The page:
4. Look after yourself, make sure you are eating well, exercising and getting sufficient sleep. All these things help our physical and mental health.
  5. Be kind to yourself, it can take time to settle. You might feel home sick straight away, the feeling much come much later. But know feeling homesick is normal. Try these steps, talk to people about how you feel and access support if you need to.



Andy King our Cognitive Behavioural Therapist has created this great video to help you manage anxiety around COVID and attending University including tips on how to manage the anxiety we may feel.

See the source imageNHS


Anxiety is very normal and something we all experience at different times, to different levels.    

It can be closely linked with fear, panic or worry, and everyone usually experiences some form of anxiety. It is particularly common around high pressured times or changes, like sitting exams or moving away to University. We can have the feeling of butterflies in our stomachs, feeling sick, sweaty palms and heart pounding and recover once the trigger has passed like before a date, or an exam or finding the Lecture Theatre on your first day. Anxiety can happen before good things and difficult things too. Some would argue we need anxiety to help us function at our best capabilities.

Anxiety disorders are different from every day anxiety. The psychological, emotional and physical symptoms linked to these disorders can affect how we live and become really difficult and upsetting. We may need support to manage our anxiety through medication or support of services and interventions like counselling or CBT.

This Anxiety section explores it in a little more detail offering you more information about services and resources available to you. You may benefit from completing the Anxiety LEAP Module which will help you develop coping strategies. If anxiety is becoming a significant problem for you access your GP for support, utilise the resources/services below or access the Life Lounge here at the University.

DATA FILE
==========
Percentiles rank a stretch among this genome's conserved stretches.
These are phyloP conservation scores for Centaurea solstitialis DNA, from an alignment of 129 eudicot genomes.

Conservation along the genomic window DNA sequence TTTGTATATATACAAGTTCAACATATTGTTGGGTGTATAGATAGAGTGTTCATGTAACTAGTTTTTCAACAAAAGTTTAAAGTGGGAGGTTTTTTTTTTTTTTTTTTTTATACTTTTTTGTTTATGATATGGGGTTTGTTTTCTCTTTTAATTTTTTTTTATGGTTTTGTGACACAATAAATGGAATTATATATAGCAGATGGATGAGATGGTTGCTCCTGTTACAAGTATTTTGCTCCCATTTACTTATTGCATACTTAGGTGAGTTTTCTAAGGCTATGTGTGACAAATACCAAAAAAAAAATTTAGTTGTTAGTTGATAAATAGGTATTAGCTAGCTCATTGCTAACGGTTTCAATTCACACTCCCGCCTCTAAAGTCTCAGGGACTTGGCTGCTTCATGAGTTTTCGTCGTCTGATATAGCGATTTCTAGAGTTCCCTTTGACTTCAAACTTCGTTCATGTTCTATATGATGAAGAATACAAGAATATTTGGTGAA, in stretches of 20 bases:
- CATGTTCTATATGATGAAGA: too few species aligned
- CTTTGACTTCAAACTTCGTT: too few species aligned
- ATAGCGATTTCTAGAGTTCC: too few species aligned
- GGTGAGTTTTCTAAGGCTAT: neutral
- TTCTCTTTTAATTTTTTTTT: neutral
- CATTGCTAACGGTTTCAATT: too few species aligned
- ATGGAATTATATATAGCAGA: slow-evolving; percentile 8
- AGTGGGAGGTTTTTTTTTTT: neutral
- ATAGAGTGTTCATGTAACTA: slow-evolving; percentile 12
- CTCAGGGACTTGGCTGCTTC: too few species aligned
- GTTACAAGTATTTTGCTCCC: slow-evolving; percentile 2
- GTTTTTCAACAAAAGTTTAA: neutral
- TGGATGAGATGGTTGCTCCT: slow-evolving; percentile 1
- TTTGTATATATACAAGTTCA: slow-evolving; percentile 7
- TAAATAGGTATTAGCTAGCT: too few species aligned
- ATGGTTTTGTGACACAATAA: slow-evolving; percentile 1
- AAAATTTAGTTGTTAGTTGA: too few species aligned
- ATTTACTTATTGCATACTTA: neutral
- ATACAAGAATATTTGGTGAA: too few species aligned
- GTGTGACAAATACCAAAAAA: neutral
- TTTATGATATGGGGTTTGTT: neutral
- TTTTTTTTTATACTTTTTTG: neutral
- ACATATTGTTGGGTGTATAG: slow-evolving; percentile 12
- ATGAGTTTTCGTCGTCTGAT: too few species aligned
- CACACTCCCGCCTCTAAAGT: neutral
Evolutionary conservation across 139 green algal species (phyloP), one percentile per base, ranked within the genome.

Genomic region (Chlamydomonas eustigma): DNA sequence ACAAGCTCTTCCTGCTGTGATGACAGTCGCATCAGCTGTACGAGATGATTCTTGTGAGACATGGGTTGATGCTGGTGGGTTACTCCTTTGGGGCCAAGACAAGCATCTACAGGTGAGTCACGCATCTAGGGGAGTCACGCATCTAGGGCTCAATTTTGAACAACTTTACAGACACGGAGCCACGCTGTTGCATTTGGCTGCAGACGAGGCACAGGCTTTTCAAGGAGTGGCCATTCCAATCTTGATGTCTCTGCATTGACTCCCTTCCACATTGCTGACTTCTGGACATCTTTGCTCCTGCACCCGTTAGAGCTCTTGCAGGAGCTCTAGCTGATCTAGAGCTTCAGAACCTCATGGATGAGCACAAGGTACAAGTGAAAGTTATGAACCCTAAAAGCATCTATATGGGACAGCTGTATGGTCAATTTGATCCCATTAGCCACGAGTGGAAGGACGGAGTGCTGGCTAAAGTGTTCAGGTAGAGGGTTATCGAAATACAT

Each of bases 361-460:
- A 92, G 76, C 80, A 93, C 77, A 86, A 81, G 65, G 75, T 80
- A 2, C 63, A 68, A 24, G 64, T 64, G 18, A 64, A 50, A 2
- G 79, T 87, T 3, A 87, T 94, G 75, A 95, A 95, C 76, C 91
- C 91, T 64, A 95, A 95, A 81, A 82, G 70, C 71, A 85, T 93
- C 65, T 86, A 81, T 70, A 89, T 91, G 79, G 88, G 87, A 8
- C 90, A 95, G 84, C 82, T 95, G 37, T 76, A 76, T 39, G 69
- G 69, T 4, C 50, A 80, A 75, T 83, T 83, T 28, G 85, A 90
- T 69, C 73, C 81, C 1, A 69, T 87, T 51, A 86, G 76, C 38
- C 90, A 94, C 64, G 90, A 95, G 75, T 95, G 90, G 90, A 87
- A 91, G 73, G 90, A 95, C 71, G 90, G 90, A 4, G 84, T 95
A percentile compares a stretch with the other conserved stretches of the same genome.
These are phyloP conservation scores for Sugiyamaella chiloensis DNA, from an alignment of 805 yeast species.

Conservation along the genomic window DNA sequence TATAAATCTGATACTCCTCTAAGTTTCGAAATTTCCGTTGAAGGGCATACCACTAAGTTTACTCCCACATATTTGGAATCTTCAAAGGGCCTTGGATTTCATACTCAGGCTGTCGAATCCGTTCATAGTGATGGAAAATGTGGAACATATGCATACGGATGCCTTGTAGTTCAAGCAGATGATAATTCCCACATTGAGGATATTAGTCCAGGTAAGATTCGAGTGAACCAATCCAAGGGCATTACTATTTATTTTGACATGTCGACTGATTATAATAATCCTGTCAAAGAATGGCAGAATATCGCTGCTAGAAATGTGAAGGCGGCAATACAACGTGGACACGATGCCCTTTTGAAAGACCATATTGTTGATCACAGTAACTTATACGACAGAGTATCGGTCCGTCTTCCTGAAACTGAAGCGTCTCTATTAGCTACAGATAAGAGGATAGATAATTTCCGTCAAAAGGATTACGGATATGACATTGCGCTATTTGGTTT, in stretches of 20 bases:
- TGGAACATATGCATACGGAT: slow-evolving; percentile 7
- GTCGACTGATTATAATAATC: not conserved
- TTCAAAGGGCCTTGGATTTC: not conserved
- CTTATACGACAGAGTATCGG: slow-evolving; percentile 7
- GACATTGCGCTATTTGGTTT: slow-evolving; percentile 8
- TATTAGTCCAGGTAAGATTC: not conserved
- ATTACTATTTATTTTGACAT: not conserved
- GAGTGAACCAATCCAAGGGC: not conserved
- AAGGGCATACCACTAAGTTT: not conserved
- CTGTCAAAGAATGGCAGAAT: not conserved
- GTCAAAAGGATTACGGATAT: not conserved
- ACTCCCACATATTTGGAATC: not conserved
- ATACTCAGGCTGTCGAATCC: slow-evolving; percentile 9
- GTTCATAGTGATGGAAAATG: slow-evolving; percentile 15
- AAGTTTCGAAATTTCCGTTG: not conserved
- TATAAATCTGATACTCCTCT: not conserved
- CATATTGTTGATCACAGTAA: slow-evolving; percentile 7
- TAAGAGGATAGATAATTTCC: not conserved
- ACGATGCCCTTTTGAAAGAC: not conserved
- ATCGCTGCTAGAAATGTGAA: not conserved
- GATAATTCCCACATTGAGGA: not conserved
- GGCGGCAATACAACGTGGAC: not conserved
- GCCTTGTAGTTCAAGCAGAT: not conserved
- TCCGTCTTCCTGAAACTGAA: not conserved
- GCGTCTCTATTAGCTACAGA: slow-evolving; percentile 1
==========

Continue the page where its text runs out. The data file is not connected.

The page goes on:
Through the Life Lounge, you can also access specialist services to support and promote your mental wellbeing.

The Life Lounge brings together specialist services, free for students to access, including:

  • Counselling Service
  • Cognitive Behavioural Therapy (CBT) Clinic
  • Mental Health Advisors
  • Referrals to other specialist services, both within and external to the University
  • Drop-in support, events and workshops

The service is open to all current students studying at the University of Bolton and the service is completely free.





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Coming to University is a great adventure that many of us think about for years. But our confidence can really be affected by the sudden change in the way we study happens. Suddenly we are asked to organise our work, research all kinds of things, use all kinds of software or tools, and structure academic work in ways we have never done before.

This can cause significant stress,  distress and upset for students and sometimes significantly impact on our moods.

If you are finding your academic work to be a source of stress please speak to your personal tutor, they are here to support you.